"As far as funding these projects are concerned, unless the government steps in and buys these assets from the owners, nothing would work," says R Venkataraman, Senior Director, Alvarez & Marsal, during an interaction with the INFRASTRUCTURE TODAY.
What are the roadblocks faced in funding greenfield power projects in India?
If you look at the current state of power generation projects in India, we have around 40-45 GW of stranded capacity. Of this, around 10-15 GW of capacity is operational, but unable to generate any power due to lack of Power Purchase Agreements (PPAs). There are projects (with a capacity around 20-25 GW), which are 80 per cent complete, but stuck due to lack of funding. In addition, nearly 15 GW of gas powered power plants which became operational a few years back, are not able to generate due to non-availability of gas.
The fundamental issue is that the commercial viability of these power generation facilities is still not established primarily because there is no PPA in place and consequentially there is no off-take of power. On top of it, the entire scenario worsened (a few years back) by lack of coal availability which is not much of a concern today. The distribution companies are buying power only to the extent that they can pay for. While this is good fiscal discipline, the impact is huge on the generators. Unless the downstream retail tariff is deregulated and discoms allowed recovering their cost through tariff rationalisation, the scenario will not change and discoms will continue to resort to load shedding. Further, they require capex to maintain and upgrade the distribution network which is lacking in efficiency and capacity, thus increasing T&D losses.
The entire power sector is marred with impediments like funding, gas availability, stranded assets, etc. In this case what kind of funding option do you think the government can adopt or consider?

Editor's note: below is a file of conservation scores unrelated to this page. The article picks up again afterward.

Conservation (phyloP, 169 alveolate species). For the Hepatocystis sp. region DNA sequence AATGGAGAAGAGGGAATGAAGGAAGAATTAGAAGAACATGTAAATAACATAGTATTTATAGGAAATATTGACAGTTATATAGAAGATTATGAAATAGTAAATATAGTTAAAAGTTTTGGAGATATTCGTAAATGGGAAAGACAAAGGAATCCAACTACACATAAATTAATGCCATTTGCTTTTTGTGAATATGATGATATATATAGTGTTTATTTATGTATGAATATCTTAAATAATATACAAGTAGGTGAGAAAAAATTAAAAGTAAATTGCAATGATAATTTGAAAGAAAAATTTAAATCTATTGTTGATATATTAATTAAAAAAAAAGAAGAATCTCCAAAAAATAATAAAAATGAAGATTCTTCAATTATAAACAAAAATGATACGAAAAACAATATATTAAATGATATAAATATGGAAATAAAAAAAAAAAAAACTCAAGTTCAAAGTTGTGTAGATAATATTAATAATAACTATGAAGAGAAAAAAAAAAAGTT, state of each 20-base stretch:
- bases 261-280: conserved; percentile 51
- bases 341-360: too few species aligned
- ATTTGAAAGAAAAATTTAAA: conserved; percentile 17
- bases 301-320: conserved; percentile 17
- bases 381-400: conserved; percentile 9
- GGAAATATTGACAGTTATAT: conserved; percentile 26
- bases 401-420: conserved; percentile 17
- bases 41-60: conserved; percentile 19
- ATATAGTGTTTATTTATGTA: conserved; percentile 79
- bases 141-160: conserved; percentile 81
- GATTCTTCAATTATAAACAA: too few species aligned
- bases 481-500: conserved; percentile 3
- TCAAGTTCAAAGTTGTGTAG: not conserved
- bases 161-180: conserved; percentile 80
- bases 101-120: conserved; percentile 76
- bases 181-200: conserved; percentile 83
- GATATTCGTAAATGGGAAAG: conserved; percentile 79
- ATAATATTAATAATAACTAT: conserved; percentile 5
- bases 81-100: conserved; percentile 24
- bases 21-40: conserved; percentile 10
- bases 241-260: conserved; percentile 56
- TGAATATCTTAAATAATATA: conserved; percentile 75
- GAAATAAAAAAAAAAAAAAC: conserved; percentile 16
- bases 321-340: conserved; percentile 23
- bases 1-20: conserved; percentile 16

While many Independent Power Producers (IPPs) have incurred time and cost overrun due to multiple reasons, some of these assets are of good quality. And, it is unfortunate that they are not being utilised. Each project has to be evaluated on its
own merits and solution found to at least fund and complete some of these under-construction projects. During such period, one can hope for the reforms and regulatory initiatives to deliver results. Setting up of a separate fund to take over these projects or setting up a holding company to house these assets and then implementing a case to case plan would be a good way to look at it. An example would be the NHAI initiative to examine individual road projects and then adopting a one-time funding option to complete the stranded roads.
But do you think, government can infuse funds and start rolling out these projects?
While most of the stranded projects are IPPs, banks have a very large exposure and so it's in the interest of the banking system and economy as a whole that a viable solution is found at the earliest. Like I mentioned earlier, government will have to create a separate fund or a holding company to house these assets. The ownership will have to be transferred to this entity through the banks first taking total equity control and then transferring the assets to these entities.
How much of investment must have been stuck in the sector?
If we consider the total stranded capacity as estimated above, the quantum of investment that's stuck will be to the order of more than Rs 2 lakh crore.
- Rahul Kamat